This report develops and applies a tolerance range approach for investigating the set of values provided by the shallow lake ecosystem, Te Waihora/Lake Ellesmere. A tolerance range refers to the extent to which a selected species (representing an indicator of a value) can continue to produce and reproduce in the long-term for a particular environmental condition critical to its survival. The set of values provided by Te Waihora/Lake Ellesmere that are investigated in this report include: the Lake Margin Vegetation Value, the Birdlife Value, the Agricultural Livestock Value, the Native Fishery Value, the Ngāi Tahu Value and the Trout Fishery Value. Indicator species, which are a few selected species that represent a value, were determined by experts for each of the values, so that it becomes possible to consider all values without having to account for the myriad of possible species found on the lake. Critical environmental conditions or controlling factors that determine the survivability of indicator species for each of the values were also established and weighted by experts. Finally, tolerance ranges for each indicator species were elicited by experts for each controlling factor. From this information tolerance range indices were calculated on a zero-to-one scale for each indicator species in relation to each controlling factor. The calculated tolerance range indices established the degree of tolerance for each indicator species for that particular controlling factor considered. These tolerance range indices were then multiplied by the weights given to controlling factors in order to establish weighted indices. From these weighted indices, which were then summed, it was established that the Lake Margin Vegetation Value, the Agricultural Livestock Value and the Trout Fishery Value are the most vulnerable to further losses. Accordingly, this tolerance range approach was able to investigate all values considered, yet provide systematically and quantitatively developed insights using only a limited amount of critical information for determining the present vulnerability of values provided. The determination of the present vulnerability of values provided by Te Waihora/Lake Ellesmere is important in understanding where lake management is required for all values to be preserved along sustainable pathways.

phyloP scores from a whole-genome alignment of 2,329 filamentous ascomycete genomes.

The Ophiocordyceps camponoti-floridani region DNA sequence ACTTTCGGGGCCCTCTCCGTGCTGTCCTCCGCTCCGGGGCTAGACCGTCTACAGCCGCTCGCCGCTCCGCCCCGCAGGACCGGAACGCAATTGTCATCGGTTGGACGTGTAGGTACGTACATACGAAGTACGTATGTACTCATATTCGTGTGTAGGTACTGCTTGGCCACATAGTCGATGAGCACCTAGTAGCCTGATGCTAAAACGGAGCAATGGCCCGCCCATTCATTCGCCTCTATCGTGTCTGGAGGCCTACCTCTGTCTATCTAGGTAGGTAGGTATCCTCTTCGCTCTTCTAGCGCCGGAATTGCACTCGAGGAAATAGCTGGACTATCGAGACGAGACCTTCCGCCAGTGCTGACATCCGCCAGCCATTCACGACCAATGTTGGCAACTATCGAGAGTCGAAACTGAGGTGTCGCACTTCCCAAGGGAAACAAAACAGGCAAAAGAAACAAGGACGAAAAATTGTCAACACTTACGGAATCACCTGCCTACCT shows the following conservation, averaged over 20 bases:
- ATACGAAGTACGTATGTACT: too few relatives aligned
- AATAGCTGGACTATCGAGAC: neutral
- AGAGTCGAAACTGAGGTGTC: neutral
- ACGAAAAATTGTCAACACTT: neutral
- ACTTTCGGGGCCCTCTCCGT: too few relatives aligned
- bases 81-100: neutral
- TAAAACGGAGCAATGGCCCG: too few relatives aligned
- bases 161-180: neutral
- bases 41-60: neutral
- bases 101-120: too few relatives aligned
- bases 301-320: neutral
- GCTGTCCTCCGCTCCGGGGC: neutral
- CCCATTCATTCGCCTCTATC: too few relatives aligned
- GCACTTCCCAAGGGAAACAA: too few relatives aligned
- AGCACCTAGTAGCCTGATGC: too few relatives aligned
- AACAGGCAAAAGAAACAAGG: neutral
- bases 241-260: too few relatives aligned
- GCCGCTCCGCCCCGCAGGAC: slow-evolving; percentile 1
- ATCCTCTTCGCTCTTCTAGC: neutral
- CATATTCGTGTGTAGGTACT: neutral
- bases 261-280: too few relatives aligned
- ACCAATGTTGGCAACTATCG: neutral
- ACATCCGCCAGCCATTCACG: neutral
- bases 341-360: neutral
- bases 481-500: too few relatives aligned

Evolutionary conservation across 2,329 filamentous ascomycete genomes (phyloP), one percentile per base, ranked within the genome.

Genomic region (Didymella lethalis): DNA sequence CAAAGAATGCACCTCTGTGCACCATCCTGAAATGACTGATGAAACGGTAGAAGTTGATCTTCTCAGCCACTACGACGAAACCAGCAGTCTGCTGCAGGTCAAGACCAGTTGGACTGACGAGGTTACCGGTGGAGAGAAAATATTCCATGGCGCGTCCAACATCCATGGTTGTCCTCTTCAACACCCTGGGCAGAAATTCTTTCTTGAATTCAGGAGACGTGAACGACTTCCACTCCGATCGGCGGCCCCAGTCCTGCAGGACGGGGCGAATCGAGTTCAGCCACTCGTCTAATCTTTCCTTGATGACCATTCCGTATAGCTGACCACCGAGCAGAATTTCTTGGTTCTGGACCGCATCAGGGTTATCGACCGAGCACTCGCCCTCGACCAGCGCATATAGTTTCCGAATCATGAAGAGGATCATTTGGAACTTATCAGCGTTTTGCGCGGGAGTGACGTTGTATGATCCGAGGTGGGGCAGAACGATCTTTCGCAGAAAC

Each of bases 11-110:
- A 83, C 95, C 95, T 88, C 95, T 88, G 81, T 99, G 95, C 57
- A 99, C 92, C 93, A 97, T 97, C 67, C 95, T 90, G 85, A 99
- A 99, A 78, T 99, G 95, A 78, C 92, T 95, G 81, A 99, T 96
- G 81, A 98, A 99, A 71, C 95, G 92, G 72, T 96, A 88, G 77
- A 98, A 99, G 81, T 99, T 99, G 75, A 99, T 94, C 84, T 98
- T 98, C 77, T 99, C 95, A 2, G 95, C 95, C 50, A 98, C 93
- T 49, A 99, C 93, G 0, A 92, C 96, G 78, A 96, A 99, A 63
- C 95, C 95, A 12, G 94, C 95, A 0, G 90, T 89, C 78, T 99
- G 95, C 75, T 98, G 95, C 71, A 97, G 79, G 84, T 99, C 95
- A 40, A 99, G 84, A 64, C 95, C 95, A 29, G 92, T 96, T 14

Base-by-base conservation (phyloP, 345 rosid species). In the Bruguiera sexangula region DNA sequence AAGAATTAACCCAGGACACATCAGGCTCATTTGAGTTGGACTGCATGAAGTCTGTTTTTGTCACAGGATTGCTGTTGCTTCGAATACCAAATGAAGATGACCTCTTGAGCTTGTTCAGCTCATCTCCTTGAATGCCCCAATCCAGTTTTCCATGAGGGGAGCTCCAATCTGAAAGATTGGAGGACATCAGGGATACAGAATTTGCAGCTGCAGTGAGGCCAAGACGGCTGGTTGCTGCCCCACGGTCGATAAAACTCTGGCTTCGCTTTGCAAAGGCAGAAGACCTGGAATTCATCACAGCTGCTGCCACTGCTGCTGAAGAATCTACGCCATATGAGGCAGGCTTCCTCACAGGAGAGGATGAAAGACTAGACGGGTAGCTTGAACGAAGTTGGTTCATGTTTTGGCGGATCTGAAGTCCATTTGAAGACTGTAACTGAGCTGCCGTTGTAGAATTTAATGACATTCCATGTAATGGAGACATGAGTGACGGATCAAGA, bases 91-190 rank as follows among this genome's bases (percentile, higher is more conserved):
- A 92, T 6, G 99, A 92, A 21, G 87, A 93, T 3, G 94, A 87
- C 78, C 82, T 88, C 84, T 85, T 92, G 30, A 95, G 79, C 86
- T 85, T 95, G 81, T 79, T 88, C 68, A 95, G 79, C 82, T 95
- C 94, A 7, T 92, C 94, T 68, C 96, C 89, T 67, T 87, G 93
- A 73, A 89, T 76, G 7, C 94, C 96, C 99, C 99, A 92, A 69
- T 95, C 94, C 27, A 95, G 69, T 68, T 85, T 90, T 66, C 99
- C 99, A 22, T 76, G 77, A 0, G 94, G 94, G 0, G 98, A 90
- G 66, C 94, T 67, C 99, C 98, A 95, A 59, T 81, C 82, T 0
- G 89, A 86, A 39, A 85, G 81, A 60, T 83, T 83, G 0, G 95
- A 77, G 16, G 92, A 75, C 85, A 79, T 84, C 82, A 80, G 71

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  • Agricultural waste manual

    Vanderholm, Dale H.

    Report
    Lincoln University

    Published by NZAEI on behalf of New Zealand Agricultural Engineering Institute, Pork Industry Council Board, Dairy Division, Ministry of Agriculture and Fisheries.

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  • Tourism and recreation in New Zealand’s natural environment: a bibliography and research synthesis

    Booth, K. L.; Mackay, M.

    Report
    Lincoln University

    The bibliography provides a comprehensive catalogue of publications relevant to commercial and non-commercial recreation and tourism activities which are dependent upon the countryside, protected areas, the coast and waterways, marine areas, natural features and/or species.

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  • Influence of natural reflective mulch on Pinot noir grape and wine quality

    Creasy, Glen L.; Perez, Gerardo Leal; Crawford, Michelle; Ibbotson, Leonard; Tompkins, Jean-Marie; Creasy, Kirsten; Wells, Gilbert; Nicol, Isabelle; Harrison, Roland; Sherlock, Robert R.; Hider, Richard; Gladstone, Phil; Kavanaugh, John; Finn, Tim; Sutherland, Andrew; Stean, Graeme

    Report
    Lincoln University

    SFF Environment Report - August 2006 contains supporting information for the same project.

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  • Attitudes and barriers to water transfer

    Morgan, Matthew J.; Robb, Christina; Harris, Simon

    Report
    Lincoln University

    Report prepared for Ministry for the Environment.